The medical industry, with its growing adoption of electronic devices, is changing rapidly, and the supply chain needs to evolve with it.
In a previous article, I outlined how the burgeoning LED market has driven changes in the way electronic components supply chain participants conduct business. This segment provides another case study about how the supply chain is adapting to vertical industry needs. In this case, technological advances, the medical demands of an aging population, and strict regulation combine to create new opportunities for players in the electronic components supply chain.
The use of electronic devices in the medical industry began in the 1940s, with the development of pacemakers for heart patients, and has evolved rapidly to include highly advanced surgical and diagnostic equipment. Analysts across the board agree that this industry shows strong signs of sustained growth:
According to a September 2013 study by market research firm IHS iSuppli, revenue for consumer medical devices is forecasted to reach $8.2 billion by the end of 2013, and grow to $10.6 billion in 2017.
In June 2012, research firm Global Information predicted medical semiconductor revenue to reach $6.4 billion in 2017, driven by increased demand for new devices gaining regulatory approval.
While the medical industry presents an attractive market opportunity, there are many factors that supply chain participants, including manufacturers and distributors, must consider in order to successfully penetrate this market.
Continued support of extended lifecycles -- Medical devices often require multi-year development cycles before obtaining government approval and, after entering the market, are then expected to last from seven to ten years or more. These varying product lifecycles require distributors to maintain a range of components and date codes, including obsolete and end-of-life components, and to adapt warehousing facilities and fulfillment processes accordingly. Franchised and authorized distributors that specialize in managing a diverse portfolio of EOL and obsolete components have an advantage over other distributors in pursuit of the medical components business.
Prevention of counterfeits -- The threat of counterfeit medical devices is small but troubling, since just one counterfeit device failure can result in injury or death to a patient. According to the World Health Organization, 8 percent of medical devices worldwide were counterfeit as of 2010. Franchised and authorized distributors, who guarantee direct lineage and traceability of components, are best positioned to stop counterfeits and preserve the integrity of the supply chain. These distributors have warehousing and logistics facilities that are certified to properly store components to be used for medical devices such as temperature or moisture controlled and ESD 20.20 certified environments.
As both the medical and LED industries illustrate, the electronic components supply chain is dynamic, and players must be proactive in developing their business models and processes if they wish to compete in today's leading markets. Neverending changes in technology reward manufacturers and distributors with the vision and appetite to adapt.
Franchised and authorized distributors, who have long maintained their own forward-looking standards, have proven themselves to be successful in competing for these high-risk, high-reward opportunities, and provide just one example as to how the electronic components supply chain is responding to the unique needs of diverse verticals.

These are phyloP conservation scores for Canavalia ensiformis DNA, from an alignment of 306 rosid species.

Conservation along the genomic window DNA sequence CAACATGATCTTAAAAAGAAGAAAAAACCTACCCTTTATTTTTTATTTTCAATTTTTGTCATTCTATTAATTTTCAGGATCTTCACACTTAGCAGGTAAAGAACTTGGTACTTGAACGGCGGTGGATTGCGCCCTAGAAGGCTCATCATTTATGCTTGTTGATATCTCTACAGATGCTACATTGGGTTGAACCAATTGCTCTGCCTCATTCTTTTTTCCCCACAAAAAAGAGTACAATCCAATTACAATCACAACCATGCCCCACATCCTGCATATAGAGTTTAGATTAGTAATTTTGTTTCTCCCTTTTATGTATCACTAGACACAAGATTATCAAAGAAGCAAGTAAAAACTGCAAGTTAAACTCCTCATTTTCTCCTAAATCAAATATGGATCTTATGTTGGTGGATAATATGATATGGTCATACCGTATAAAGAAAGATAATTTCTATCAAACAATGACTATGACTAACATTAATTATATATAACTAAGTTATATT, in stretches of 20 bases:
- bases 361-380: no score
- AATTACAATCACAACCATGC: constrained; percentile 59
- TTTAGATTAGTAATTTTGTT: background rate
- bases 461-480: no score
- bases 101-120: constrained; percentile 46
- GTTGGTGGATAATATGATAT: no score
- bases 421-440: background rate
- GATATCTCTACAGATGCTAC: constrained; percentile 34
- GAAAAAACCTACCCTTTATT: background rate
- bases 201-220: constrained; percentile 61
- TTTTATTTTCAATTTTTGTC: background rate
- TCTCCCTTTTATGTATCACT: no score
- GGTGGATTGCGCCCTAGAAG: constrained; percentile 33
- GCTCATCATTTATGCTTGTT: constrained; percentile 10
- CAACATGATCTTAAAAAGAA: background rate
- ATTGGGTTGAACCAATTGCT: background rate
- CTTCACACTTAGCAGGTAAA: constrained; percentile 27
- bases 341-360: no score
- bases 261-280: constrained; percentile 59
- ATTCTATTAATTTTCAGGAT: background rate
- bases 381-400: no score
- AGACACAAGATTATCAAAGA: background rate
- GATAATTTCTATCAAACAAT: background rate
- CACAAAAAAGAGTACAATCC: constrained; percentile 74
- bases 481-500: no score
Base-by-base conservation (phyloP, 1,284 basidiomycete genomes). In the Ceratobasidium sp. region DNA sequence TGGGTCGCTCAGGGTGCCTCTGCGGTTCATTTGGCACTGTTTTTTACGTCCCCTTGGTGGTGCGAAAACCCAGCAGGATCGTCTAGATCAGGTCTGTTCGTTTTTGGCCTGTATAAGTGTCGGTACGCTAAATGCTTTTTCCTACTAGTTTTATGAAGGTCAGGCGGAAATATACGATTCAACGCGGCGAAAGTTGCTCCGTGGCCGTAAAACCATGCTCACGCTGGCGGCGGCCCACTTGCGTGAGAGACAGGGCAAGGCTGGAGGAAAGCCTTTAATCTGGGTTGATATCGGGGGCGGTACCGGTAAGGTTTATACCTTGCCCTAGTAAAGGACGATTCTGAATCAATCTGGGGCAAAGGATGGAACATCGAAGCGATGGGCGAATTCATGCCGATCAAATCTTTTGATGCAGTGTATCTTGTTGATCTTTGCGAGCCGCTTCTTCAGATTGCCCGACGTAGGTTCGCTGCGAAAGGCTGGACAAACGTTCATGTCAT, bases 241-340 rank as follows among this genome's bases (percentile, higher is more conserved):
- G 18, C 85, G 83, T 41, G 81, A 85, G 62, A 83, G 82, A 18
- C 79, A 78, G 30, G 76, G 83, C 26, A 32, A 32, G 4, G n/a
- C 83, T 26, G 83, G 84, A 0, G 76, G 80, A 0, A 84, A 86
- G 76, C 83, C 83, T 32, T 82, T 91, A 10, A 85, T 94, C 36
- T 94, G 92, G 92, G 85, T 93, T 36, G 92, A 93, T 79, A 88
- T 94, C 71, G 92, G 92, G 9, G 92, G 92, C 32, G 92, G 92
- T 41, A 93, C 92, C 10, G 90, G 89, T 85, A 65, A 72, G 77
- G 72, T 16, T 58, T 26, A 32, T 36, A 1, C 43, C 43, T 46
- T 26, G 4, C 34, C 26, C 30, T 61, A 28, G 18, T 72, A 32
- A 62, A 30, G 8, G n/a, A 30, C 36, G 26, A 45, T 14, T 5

I see a lot of similarity between the medical device market and defense/aerospace market. Both require reliable components as the end-use is life-critical. Additionally, counterfeit components pose a very real threat to the respective supply chains. OEM's in both aerospace/defense and medical need to be certain that they have a well thought out obsolescence management plan in place.
Additionally, it is imperative that as components go end of life that OEM's have reliable, certified and reputable distributors who specialize in EOL and obsolescence issues.
anandvy, you are right. I think continuous upgrading of information, of market trends as well as rapid decision making is very important to supply chain. Chances fly, the early participant could win the market.
The supply chain dedicated to supplying equipment and electronics for hospitals must always keep itself up to date with the changing treatment patterns and introduce new technology at the best possible time that generates the highest amount of interest. Not only that, as the author explains, the supply chain (which is still plagued by things like defective parts usage, corruption etc.) has to correct itself where the life of somebody is concerned. Moreover, since recently every hospital has been uploading patient information into the cloud, hackers have to be taken care of and security has to be increased, because anybody with the knowledge of hacking can affect the health of a patient.
Nanotechnology promises to be disrputive in the medical field. Intel is working on a huge push in this direction--and that's going to impact the medical field. Sensors implanted in teh body...and all that. It's going to be interesting to see how these technologies change the supply chain as well.
With the increase of counterfeit electronics in the distribution chain, it is clear that many of these high-risk suppliers are employing increasingly sophisticated techniques to pass off fake components.
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